Let’s Play The Blame Game

I don’t know about you, but personally I’m ecstatic that election season is over.
Not just because I don’t have to see the commercials either.
This year we seemed to have bigger Blame Game tournaments than in previous elections.
Of course, there were a number of issues that prompted it.

I believe that The Blame Game’s popularity is rooted in the fact that we’re a Pop-Culture society.
Media and Fiction alike have trained us to look for that one individual who is the cause of the grief.
Television shows have taught us to look for that culprit, and when we find them, eliminate them.
In The Fugitive it was the One-Armed man.  In GI Joe it was Cobra Commander.  In Harry Potter it’s Voldemort. Joss Whedon even came along and assigned a label that stuck, “The Big Bad”

In reality we have now taken to looking for “The Big Bad” so we can pin the blame for all of our strife on that individual.
Unfortunately, it doesn’t always work out that well.

One of the biggest issues this time around was responsibility for the Corporate Bailouts.
Large groups of people took to pointing fingers at Obama and Congress while fixing the elected officials with their best angry eyes.
I can even understand this to a point.
Our elected officials are familiar faces.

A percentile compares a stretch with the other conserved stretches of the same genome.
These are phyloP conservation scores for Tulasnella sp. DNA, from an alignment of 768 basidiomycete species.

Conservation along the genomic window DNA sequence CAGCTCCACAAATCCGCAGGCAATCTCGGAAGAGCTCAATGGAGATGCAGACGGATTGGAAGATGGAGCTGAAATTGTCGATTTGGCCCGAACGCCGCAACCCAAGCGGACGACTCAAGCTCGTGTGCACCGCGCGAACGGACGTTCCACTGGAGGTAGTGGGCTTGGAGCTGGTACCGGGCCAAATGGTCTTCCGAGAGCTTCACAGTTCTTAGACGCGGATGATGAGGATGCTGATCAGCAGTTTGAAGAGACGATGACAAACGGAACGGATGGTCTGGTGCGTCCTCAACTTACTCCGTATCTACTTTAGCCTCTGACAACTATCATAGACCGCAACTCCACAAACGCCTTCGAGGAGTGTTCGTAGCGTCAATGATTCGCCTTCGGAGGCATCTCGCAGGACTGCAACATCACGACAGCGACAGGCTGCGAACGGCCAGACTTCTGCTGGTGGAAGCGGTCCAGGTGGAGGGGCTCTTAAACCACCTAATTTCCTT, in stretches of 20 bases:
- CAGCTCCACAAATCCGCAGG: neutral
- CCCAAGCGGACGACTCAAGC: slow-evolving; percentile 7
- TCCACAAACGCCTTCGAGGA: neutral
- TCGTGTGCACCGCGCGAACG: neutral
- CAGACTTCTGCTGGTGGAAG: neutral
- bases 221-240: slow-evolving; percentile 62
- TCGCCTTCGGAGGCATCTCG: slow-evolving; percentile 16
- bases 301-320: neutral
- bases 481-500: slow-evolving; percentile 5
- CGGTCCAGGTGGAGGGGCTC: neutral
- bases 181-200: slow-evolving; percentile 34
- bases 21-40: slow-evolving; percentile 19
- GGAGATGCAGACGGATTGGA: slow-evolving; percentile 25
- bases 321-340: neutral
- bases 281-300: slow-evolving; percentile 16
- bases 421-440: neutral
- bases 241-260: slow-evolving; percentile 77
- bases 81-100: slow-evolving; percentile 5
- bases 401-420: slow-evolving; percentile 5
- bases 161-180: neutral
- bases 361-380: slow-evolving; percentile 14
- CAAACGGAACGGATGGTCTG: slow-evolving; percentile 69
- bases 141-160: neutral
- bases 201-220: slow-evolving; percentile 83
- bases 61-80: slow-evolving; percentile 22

They made promises, we trusted them to fulfill those promises.
They also have a responsibility to protect us, their constituents.
When it comes to the spectacular disaster that the bailouts turned out to be it’s also easy to feel that they have failed us.
That tends to be when people stop looking for answers, well, real answers at least.
It’s too easy to feel satisfied that the first culprit you’ve identified is the right culprit.
Which is very wrong of us.
Heck, even in most TV shows the first guy caught for the crime is the wrong guy.
Even the politicians that didn’t support the bailouts started catching flack.
Which, in turn, made the bailouts the largest piece of fodder used in the campaign mud slinging matches.

This, I think, is what really turned my stomach about this election year.
I became extremely agitated over the bailout accusations.
Seriously, it was over the top, and very misdirected.
Never in any of the arguments I heard regarding the elections did I hear anyone stop and accuse the Corporations of any wrong-doing in reference to the bailouts.
Now, prior to the election there was talk of Big Business and it’s liability.
much of that was ignored because it was said by Occupy, Independents, and Anarchist type individuals.
Very few mainstream people stopped to think, well, the businesses were given the moneys to stimulate their business via growth, marketing, and hiring and they somehow pissed it all away while many corporate officers received raises.
Somehow the game of politics has removed any culpability from the part of the Corporations.
Despite the fact that they didn’t hold up their end of the bargain.